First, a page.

The Ruhr Occupation marked the beginning of a year of crisis characterised by inflation, attempts of overthrow, violence, poverty and unemployment. The invasion of the Ruhr in the middle of peace had the characteristics of a wartime occupation: around 60,000 French and Belgians entered the cities of the Ruhr with tanks, infantry, cavalry, bicycle units and machine-gun units.
The invasion took place in a deeply torn and divided Ruhr area, which had already been marked by existential hardship and experiences of violence for almost a decade. The Franco-Belgian occupation thus took place in a permanently exceptional situation and brought the region, which had been so prosperous in the 19th century, to the limits of its economic and social resilience.
Immediately after the occupation began, the German government declared passive resistance and stopped all reparations payments. All cooperation with the occupiers was to cease. The occupiers' countermeasures, such as curfews, arrests and expulsions into unoccupied territory, were not long in coming. Bloody clashes between soldiers and the population were the order of the day, and a spiral of violence was set in motion. Although the occupation of the Ruhr ended in the summer of 1925 with the withdrawal of the occupying troops, it was to prove a heavy burden for the young republic.
An extensive cultural programme in German will take place during the exhibition. In addition to guided tours, it includes a series of lectures (from 17 January 2023), a panel discussion, a discussion and concert in cooperation with the Ruhr Piano Festival, film evenings and an interactive workshop on the topic of racism in the past and present.
Each tour from the programme can also be booked by you as an individual group tour. You can arrange the language, time, group size and topic with our colleagues in the visitor service.
You can also find all dates in our calendar or in the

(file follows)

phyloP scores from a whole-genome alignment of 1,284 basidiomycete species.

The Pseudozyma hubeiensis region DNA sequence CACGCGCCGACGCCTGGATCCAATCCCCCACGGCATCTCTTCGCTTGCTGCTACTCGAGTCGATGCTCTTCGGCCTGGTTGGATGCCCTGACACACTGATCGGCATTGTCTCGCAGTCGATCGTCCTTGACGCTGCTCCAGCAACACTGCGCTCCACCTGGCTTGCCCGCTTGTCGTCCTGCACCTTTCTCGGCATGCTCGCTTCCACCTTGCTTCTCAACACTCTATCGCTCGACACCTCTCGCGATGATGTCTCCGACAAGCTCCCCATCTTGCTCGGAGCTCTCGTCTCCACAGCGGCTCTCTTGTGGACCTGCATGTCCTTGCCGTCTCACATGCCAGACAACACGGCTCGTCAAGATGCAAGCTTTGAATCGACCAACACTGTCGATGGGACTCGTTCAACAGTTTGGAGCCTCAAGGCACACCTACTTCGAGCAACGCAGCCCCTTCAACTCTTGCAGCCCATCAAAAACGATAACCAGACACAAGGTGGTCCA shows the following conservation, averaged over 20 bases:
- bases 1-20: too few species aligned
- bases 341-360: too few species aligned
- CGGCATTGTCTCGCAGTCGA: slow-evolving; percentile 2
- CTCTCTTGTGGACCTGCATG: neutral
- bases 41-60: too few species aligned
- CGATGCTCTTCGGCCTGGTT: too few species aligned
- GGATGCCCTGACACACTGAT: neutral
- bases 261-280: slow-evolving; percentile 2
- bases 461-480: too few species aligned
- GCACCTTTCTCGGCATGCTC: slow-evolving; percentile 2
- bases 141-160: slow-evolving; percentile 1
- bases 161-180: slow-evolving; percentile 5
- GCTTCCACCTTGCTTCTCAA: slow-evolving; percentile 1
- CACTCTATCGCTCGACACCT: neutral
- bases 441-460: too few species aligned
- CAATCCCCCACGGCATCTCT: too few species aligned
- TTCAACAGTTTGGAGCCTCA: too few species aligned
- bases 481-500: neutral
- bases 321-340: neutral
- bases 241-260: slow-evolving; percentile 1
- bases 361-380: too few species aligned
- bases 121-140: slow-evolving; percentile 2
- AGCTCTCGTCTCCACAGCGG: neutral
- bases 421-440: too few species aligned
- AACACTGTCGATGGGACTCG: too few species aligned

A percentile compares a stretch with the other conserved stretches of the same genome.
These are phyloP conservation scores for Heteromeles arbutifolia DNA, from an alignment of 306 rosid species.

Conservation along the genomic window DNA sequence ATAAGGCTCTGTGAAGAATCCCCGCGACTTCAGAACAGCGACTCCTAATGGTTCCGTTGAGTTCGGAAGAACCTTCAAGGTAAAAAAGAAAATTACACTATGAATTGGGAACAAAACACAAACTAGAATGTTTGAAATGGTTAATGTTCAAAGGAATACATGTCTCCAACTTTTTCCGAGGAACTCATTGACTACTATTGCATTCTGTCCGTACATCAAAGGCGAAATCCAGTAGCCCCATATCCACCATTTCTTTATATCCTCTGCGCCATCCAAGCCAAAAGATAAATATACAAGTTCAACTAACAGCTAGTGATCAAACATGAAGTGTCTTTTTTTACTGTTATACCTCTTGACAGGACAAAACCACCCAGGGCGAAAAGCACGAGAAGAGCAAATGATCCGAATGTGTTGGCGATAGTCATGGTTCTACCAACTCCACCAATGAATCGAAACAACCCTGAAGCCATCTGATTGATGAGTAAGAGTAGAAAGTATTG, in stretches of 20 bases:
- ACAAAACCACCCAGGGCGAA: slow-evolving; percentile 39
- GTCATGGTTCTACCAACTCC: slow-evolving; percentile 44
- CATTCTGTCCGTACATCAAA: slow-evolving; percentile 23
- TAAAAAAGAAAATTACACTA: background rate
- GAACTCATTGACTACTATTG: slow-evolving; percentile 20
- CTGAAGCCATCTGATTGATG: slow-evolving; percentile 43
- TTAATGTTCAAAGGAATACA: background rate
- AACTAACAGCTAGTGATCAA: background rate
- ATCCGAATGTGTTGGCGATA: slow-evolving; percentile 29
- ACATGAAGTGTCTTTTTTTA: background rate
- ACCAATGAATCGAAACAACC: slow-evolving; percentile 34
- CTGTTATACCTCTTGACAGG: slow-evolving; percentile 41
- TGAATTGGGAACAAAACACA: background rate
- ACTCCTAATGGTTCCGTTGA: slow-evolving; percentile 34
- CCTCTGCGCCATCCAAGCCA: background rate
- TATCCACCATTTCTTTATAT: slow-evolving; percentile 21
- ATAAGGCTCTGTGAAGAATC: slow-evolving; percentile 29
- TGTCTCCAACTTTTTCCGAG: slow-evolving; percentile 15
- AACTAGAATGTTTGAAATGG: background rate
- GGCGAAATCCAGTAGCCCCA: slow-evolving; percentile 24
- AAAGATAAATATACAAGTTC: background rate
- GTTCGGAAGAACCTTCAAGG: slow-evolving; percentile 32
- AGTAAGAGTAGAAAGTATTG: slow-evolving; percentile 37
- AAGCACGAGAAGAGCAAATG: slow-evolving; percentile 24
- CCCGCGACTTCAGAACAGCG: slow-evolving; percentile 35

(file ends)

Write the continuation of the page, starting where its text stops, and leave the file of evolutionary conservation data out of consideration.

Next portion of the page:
Guided tours for teachers and school classes not only focus on the crisis years from 1923 to 1925 through expressive objects, but also examine posters, postcards and other exhibits as historical sources.
The catalogue for the exhibition "Hands off the Ruhr Area! The Ruhr Occupation 1923–1925" presents the most important phenomena of the Ruhr Occupation from different perspectives on 212 pages in eleven richly illustrated contributions. The catalogue is published by Klartext Verlag and costs €24.95. ISBN 978-3-8375-2555-7.
The catalogue is also available in our shop on the 24-metre level. You can find the opening hours here.
The Regionalverband Ruhr (RVR) is sponsoring the exhibition and the accompanying programme.
Three years after the founding of the Ruhr Coal District Settlement Association in May 1920, the forerunner of the RVR, the Ruhr Occupation also meant a boost for the unification of the Ruhr region. For the first time it brought the region into the public consciousness across party lines, both internally and in terms of national and international perception. As the Ruhr Association of Local Authorities and today's Ruhr Regional Association, the association has been the region's bracket for over a century. Since then, the RVR's legal mandate has focused on the well-being of the Metropole Ruhr - as a networker, coordinator, initiator, service provider or project sponsor. The Ruhr Parliament, directly elected for the first time in the anniversary year 2020, is the political representation for the Ruhr area.